The raid on the night of the 4-5 May had caused significant damage. Though this was known as the ‘fire raid’ because the Germans used three times the number of incendiaries than they had done on the Easter Tuesday Raid. Combined with the use of incendiaries, the Germans dropped around 200 tonnes of high explosive bombs, a slightly smaller load than during the Easter Tuesday Raid.

As a consequence across Belfast there was wide spread blast damage in the city as well as damage caused by fires. One example of this destruction was on Eglinton Street (middle left of map below). This street, like Unity and Trinity Streets, was terrace housing the working class communities of Belfast.

Eglington Street had a church in it and a school. The school was being used as a billet for members of the 173 Company of the Royal Pioneer Corps. Five soldiers were killed when it was hit.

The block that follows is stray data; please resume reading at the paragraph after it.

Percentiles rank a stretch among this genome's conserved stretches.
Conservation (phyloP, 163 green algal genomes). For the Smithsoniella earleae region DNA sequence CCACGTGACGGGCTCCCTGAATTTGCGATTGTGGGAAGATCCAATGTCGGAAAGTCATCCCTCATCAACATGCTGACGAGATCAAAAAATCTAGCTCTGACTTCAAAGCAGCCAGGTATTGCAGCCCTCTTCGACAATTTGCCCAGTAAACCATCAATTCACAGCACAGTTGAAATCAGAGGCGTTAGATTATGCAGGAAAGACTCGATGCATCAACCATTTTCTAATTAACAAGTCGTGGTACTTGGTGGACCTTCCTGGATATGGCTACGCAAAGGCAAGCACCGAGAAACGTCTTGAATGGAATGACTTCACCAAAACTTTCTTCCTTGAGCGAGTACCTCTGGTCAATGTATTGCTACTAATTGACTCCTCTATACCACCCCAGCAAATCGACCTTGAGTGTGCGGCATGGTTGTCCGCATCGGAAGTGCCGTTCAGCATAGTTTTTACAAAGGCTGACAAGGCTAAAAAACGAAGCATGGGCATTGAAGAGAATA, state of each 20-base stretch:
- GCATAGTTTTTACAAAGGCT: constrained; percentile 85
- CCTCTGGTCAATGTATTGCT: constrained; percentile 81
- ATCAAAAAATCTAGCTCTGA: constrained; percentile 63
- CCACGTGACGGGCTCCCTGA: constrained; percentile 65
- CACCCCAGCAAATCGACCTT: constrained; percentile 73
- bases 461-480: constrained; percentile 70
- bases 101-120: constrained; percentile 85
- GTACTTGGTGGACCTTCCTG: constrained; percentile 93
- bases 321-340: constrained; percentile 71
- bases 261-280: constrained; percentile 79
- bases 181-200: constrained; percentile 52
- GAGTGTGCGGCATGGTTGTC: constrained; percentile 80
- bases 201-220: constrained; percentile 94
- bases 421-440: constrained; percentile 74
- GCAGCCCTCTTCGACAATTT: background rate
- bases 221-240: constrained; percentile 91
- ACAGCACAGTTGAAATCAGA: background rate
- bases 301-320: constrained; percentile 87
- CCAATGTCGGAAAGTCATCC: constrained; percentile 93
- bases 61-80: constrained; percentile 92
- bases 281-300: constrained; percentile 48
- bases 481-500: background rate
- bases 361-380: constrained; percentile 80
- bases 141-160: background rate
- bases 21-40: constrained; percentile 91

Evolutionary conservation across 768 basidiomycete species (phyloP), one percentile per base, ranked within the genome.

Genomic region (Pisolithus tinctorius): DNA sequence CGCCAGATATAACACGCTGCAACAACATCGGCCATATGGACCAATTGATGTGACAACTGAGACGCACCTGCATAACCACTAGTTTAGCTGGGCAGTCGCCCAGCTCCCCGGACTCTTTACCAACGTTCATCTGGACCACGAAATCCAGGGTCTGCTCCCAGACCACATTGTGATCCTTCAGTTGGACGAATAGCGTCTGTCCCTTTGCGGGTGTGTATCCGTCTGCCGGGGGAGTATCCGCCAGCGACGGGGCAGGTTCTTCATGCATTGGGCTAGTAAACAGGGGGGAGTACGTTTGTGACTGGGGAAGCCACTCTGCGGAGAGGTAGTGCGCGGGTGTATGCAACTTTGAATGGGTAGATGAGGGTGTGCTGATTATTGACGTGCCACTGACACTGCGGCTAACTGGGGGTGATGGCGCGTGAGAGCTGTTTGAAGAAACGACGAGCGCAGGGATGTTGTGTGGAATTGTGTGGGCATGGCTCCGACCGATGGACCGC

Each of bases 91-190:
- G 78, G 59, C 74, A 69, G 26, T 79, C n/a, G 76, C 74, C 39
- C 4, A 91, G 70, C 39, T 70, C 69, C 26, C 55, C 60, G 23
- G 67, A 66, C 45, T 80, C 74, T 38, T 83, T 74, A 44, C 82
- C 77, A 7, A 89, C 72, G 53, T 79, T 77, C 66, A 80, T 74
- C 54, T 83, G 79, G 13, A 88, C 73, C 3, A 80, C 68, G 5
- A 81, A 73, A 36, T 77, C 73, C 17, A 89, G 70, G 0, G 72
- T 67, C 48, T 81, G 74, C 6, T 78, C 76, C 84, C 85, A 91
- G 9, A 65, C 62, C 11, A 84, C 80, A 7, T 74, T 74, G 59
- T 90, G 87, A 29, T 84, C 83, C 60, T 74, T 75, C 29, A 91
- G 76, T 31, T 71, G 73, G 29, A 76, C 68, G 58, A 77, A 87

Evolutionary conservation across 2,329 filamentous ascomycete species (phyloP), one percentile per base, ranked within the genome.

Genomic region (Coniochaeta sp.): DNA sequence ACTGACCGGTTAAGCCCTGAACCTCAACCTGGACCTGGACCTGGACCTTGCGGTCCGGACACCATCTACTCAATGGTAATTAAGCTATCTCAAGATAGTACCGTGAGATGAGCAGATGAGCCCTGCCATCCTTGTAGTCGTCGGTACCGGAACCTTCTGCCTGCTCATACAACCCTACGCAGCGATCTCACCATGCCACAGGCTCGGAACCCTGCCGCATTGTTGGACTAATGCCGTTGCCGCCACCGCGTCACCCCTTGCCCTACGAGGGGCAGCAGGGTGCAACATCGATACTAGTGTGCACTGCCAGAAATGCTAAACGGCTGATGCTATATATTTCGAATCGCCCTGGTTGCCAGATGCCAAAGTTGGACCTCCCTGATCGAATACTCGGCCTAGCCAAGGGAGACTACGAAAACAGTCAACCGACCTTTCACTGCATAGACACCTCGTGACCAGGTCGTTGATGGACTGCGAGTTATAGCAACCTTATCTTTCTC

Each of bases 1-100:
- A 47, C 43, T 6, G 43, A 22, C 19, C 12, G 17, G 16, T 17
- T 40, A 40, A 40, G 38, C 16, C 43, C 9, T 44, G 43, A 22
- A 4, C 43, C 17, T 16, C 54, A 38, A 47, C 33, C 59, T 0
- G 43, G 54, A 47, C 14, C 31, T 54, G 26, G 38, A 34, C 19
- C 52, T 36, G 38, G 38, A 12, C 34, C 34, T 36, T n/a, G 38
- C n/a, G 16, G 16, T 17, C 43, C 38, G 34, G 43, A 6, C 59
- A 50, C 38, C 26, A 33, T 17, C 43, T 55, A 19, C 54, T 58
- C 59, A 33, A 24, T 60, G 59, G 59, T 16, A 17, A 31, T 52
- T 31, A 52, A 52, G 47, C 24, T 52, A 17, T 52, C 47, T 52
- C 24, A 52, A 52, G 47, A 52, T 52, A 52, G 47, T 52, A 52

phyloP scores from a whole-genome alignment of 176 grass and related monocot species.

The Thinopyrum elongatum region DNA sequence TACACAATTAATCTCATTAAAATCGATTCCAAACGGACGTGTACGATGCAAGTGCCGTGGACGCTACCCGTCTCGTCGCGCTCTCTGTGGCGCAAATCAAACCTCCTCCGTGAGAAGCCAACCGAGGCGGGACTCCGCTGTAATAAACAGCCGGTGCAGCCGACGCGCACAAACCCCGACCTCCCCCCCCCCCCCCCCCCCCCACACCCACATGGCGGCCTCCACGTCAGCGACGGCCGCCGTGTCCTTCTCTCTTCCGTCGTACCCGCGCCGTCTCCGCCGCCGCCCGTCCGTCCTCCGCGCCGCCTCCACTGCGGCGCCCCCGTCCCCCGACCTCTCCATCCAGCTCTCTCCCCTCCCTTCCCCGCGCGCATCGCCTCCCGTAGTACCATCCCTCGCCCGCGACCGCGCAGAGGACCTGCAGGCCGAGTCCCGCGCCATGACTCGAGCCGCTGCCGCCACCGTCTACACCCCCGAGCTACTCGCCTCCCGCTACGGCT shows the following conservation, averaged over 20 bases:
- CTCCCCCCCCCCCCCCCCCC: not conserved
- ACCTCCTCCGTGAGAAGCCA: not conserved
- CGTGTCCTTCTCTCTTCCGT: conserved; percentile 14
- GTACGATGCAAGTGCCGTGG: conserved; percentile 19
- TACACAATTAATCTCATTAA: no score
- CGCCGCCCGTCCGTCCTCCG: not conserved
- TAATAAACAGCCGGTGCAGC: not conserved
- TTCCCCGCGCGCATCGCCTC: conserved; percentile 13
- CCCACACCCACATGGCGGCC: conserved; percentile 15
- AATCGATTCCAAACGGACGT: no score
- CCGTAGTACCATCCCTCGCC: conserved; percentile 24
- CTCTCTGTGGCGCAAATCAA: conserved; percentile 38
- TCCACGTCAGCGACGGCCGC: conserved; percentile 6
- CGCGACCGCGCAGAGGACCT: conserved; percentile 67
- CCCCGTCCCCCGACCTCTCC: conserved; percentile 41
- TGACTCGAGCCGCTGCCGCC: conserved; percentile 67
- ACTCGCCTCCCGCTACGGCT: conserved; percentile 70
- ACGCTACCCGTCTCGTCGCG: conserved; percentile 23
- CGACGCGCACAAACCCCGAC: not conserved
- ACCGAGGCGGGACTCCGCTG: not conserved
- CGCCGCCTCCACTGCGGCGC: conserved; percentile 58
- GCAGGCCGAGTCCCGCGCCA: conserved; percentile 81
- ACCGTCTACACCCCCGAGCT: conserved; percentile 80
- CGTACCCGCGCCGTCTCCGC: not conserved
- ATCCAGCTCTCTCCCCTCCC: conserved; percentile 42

Further along the street several civilians were killed. James Gass, 66, was killed at Number 18 Eglinton Street, and Adam McGregor, 55, was killed at 33 Eglinton Street.

Many of these houses were full of people. At Number 31 Eglinton Street, 18 people had been in the house when the bomb struck and all had got away except Raymond Crothers, aged 18 and a labourer.[1]

After the raid, Marcella Close, a resident of Eglinton Street, was found guilty on six charges of looting. One witness said Close had stolen a canary belonging to the witness and other items she was convicted of stealing included a wireless and four chairs. She was sent to prison for 12 months.[2]

ABOUT

Between 7th April and 6th May 1941, four aerial bombing raids on Belfast killed over 900 people, injured 1,500 and damaged about half of the city’s homes. Thousands were made homeless and over 100,000 residents fled to the country. This period in Belfast’s history has become known as the Belfast Blitz. To mark the 81st anniversary, key events each day over the Blitz period are being retold here on this website and also on Twitter (@drtomstours).


[1] Belfast Telegraph 19 June 1941 p.5

[2] Belfast Telegraph, 22 May 1941, p.3.